Computer networking gear maker Cisco Systems Inc. aims to double its revenues from India to $2 billion, or about Rs7,960 crore, by 2010 from the $1 billion figure in its last financial year, as it expands its local presence from being primarily a supplier of computer routers and switches to solutions built around voice, mobility, data centres and security.
India, the world’s fastest growing market for tech products, including software and hardware solutions, is on top of a list of “growth markets” for Cisco. “The market here is seeing a frenzy,” said Naresh B. Wadhwa, president and country manager, Cisco Systems (India) Pvt. Ltd in a recent interview. “By 2010, 5% of our global revenues will come from India,” he said.
Cisco, which reports its financial year to July, reported revenues of $34.9 billion in its fiscal year just gone by. Currently, India contributes a little more than 2% of the global revenues.
Cisco’s India president Naresh B. Wadhwa says that over time, holistic solutions will look beyond routers and switches
The San Jose, California, company plans to shift one-fifth of its top talent to India in the next two-three years as part of a global transformation that Cisco chairman and chief executive John Chambers announced in December. Some 3,000 employees are in India, a number it wants to take up to 10,000 in three years.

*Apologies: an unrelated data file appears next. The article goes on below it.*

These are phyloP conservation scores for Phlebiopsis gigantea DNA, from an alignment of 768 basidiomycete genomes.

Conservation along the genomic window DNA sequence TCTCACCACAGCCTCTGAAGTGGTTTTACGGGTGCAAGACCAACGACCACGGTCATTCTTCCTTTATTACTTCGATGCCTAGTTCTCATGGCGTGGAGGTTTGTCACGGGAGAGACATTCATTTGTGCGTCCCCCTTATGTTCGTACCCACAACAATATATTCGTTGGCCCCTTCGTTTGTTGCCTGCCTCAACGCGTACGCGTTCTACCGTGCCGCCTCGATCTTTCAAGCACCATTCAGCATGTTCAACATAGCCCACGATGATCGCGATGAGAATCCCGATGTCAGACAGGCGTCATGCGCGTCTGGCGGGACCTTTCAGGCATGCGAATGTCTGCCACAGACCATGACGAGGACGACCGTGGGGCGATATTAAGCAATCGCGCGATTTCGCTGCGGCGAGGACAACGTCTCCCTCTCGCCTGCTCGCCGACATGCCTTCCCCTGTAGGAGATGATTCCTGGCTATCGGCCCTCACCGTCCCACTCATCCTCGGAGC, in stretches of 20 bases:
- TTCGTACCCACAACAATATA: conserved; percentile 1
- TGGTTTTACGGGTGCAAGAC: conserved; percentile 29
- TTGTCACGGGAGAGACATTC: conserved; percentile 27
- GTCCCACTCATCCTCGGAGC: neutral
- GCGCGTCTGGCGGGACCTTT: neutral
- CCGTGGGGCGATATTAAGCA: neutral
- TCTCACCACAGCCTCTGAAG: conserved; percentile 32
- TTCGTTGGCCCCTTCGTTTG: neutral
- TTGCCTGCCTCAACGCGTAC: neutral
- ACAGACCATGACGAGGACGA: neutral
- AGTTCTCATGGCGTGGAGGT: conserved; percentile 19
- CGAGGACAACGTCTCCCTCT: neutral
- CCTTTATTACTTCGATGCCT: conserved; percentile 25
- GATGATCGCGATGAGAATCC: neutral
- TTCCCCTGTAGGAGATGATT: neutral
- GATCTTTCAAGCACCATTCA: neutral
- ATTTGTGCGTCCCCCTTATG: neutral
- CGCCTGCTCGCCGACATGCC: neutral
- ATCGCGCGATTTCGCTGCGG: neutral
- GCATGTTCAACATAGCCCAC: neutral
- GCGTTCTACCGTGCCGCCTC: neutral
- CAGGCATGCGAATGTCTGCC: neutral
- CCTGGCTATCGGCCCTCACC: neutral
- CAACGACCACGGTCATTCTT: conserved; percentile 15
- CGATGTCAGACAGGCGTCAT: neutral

Cisco, according to technology researcher International Data Corp., has a 86% share of the routers and switches market in India. Routers and switches, used to string computers together to form a network typically used at companies, account for more than 60% of Cisco’s India revenues.
“Entering new markets is very important for us in India. Over time, holistic solutions will not come by only with routers and switches. We will increase our focus on voice, mobility, data centres, security and unified communications technologies, because that’s where the integration is happening,” Wadhwa said.
An analyst said Cisco’s shift from a product-centric company to being a more solution-centric one is partly driven by competition from rivals such as D-Link Corp. and Nortel Networks Inc. “But (it is) also a natural progression to help them move up the value chain rather than dilute its brand image by getting into low-end products,” said Parijat Chakraborty, vice-president at research firm TNS Global, part of Taylor Nelson Sofres Plc.
Increasing its presence in emerging wireless technologies, such as Wimax, through an acquisition—trade publications have reported Cisco is close to buying Navini Networks Inc., a personal broadband networking equipment company—is one such move.
“We are looking at entering the Wimax space as the markets that will benefit from this are the government, defence and telecom sectors, which we are strong in in emerging markets such as India,” Wadhwa said, declining further comment on the Navini buy. Navini has a development centre in Bangalore.
Still, a large part of Cisco’s revenues will continue to come from banking, manufacturing, and government customers, said Chakraborty, adding the networking company’s move out of its core large cities market will be “through its customers, which are increasingly heading towards rural India.” Large businesses make up the biggest market for Cisco in India. Mint estimates that some 25% of the revenues come from large enterprises.